Photo by Johnny Jackson
More than 250 youths celebrated with a picnic and games at Richard Craig Park in McDonough Friday, as a way to bring to a close Shiloh Baptist Church's week-long Vacation Bible School program.
By Johnny Jackson
Vacation Bible School programs are being offered this month at churches around the Southern Crescent, in an effort to provide area youths a closer, more entertaining look at their faiths.
Shiloh Baptist Church, in McDonough, concluded its week-long program Friday, with a cookout at Richard Craig Park in McDonough.
"We come here, at the end of the week to have a picnic," said church member, Michaela Walker. "It gives the kids time to spread out and play. I like the smaller kids, because they are easier to deal with than the older kids."
The 17-year-old was popular among the smaller children, who nestled under her during the cookout.
Walker volunteered as a children's supervisor in this year's Vacation Bible School program. She said, a year ago, she was a participant in the program, and had been since she was 3 years old.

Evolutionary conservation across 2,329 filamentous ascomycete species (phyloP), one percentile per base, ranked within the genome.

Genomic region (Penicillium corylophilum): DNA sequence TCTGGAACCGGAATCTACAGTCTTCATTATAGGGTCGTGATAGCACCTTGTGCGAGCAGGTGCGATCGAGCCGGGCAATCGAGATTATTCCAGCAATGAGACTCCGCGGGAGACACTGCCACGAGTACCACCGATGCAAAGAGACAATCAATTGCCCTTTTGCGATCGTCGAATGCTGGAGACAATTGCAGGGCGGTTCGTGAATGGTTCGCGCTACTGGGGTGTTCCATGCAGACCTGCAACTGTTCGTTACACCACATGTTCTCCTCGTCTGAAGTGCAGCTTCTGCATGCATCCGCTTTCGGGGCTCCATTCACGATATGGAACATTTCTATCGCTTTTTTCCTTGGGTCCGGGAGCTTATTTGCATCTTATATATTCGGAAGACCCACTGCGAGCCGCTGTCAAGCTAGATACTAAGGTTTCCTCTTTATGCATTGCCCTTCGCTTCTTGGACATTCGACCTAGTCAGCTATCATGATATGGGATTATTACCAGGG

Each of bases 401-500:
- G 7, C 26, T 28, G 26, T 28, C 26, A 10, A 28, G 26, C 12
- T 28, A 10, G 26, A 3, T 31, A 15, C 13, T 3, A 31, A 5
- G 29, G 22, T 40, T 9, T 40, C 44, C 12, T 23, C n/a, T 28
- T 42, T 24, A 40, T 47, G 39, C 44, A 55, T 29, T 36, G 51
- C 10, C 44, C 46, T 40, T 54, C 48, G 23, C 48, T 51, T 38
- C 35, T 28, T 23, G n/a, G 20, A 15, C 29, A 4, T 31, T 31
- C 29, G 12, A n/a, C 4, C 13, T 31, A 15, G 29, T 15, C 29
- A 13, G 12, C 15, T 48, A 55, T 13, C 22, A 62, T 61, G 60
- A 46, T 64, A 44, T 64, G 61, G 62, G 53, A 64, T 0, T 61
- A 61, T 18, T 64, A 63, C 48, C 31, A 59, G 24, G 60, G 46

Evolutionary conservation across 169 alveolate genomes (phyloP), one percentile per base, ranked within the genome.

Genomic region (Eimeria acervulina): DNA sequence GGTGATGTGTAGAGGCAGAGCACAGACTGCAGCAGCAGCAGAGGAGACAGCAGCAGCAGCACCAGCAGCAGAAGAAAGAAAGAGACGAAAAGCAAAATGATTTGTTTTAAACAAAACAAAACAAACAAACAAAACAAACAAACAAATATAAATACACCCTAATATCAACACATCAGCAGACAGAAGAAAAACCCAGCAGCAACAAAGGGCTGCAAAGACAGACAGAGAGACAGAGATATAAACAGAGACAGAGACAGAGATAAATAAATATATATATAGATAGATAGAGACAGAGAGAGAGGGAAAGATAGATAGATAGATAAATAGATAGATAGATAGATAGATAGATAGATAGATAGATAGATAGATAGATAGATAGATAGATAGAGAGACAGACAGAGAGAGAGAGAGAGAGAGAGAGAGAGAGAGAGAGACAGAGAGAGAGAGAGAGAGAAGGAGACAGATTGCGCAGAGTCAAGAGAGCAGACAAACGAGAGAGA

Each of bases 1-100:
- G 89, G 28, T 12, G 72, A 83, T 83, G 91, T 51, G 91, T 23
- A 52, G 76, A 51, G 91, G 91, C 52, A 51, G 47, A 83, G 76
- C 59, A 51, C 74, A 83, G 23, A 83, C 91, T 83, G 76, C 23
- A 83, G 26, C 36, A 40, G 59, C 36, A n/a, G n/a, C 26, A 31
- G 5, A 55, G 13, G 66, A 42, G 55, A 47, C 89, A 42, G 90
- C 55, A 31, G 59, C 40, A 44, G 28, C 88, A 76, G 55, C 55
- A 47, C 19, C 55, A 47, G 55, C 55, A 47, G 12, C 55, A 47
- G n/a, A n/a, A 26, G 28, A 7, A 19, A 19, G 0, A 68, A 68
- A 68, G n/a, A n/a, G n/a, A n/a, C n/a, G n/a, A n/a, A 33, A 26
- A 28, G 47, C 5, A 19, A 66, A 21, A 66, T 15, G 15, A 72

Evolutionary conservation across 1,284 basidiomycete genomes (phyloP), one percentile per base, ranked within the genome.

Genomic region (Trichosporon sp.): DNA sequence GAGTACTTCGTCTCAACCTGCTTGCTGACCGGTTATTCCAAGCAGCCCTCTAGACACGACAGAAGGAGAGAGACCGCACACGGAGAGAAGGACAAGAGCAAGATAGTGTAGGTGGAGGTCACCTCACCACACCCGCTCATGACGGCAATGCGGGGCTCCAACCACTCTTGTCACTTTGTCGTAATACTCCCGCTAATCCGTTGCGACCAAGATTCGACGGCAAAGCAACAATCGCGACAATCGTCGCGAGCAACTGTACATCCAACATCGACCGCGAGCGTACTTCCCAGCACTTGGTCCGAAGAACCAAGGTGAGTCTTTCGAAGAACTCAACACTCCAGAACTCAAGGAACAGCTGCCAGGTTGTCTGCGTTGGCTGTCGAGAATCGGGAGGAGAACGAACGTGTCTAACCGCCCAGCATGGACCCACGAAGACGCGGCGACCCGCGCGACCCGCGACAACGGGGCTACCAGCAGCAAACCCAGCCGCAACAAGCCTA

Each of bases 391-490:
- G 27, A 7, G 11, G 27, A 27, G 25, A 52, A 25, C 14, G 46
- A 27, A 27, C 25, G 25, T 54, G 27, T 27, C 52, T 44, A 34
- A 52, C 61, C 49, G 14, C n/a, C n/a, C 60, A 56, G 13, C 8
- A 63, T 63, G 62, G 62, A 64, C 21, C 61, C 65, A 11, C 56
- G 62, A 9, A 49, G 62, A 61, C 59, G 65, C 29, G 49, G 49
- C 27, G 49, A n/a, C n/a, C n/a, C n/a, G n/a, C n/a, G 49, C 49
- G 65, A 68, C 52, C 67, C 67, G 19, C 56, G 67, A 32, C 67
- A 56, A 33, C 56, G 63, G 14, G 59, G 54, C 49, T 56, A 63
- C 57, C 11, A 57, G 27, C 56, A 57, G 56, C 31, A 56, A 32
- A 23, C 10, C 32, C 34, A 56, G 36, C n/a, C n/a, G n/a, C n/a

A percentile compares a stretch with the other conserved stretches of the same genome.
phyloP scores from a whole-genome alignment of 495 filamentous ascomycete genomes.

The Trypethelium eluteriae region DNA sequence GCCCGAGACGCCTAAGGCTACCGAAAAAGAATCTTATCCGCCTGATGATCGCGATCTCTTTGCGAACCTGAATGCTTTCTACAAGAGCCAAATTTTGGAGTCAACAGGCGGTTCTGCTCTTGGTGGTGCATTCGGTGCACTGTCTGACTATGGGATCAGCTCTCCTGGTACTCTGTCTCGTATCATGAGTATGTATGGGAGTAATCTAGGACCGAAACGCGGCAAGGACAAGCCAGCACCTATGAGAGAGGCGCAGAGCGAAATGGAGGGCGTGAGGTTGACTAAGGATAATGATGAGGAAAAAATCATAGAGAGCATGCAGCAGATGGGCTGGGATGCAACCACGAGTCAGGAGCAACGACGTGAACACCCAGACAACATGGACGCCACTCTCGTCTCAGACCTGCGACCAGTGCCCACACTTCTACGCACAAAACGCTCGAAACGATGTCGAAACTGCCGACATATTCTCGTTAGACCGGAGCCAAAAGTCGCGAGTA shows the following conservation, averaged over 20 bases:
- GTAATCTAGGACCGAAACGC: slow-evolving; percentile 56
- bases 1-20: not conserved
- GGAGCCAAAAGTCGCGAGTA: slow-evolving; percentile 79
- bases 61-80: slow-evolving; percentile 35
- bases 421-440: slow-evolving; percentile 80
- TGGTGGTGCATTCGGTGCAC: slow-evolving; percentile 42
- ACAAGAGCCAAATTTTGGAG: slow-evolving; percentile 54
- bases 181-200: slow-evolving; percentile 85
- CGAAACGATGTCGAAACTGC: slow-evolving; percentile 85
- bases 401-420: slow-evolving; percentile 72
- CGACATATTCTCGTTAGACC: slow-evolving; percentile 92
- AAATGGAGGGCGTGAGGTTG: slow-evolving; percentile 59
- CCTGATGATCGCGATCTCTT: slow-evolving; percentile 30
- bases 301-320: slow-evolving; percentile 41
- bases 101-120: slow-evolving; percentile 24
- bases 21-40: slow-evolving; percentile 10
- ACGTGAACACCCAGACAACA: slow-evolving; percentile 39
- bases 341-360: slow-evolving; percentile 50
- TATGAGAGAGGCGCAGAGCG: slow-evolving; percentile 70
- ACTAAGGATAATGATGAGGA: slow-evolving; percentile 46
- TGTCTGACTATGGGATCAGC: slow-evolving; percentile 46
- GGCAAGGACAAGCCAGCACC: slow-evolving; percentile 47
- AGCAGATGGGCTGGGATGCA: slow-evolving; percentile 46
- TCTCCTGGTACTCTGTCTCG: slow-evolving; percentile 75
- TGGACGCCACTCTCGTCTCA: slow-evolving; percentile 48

"It's sort of like a camp, but it teaches more about God," said Walker, one of several young adult volunteers in this year's program.
"We considered ourselves the 'Heroes Headquarters,' where kids joined forces with God," added Sharon Zellner, director of Shiloh's Vacation Bible School.
Zellner said the program achieved one of its largest groups, this year, with 250 participants. She credits the church's outreach and marketing efforts for the increased enrollment.
The program director said she was also pleased with the number of teenagers who turned out. She noted that about 45 teenagers, 13-18, took part in the June 7-11 Vacation Bible School event.
Zellner said the effects of the program are not only to bring children closer to their faith, but to open them up to ways they can become productive, faithful residents.
"I think it's great that they're coming out," Zellner said. "It shows that they are searching, and they're out trying to figure out their place, and what roles they can play.
"We hope that they can come away with a better understanding of the role that they can play, because, sometimes, children think they're too young to make a difference."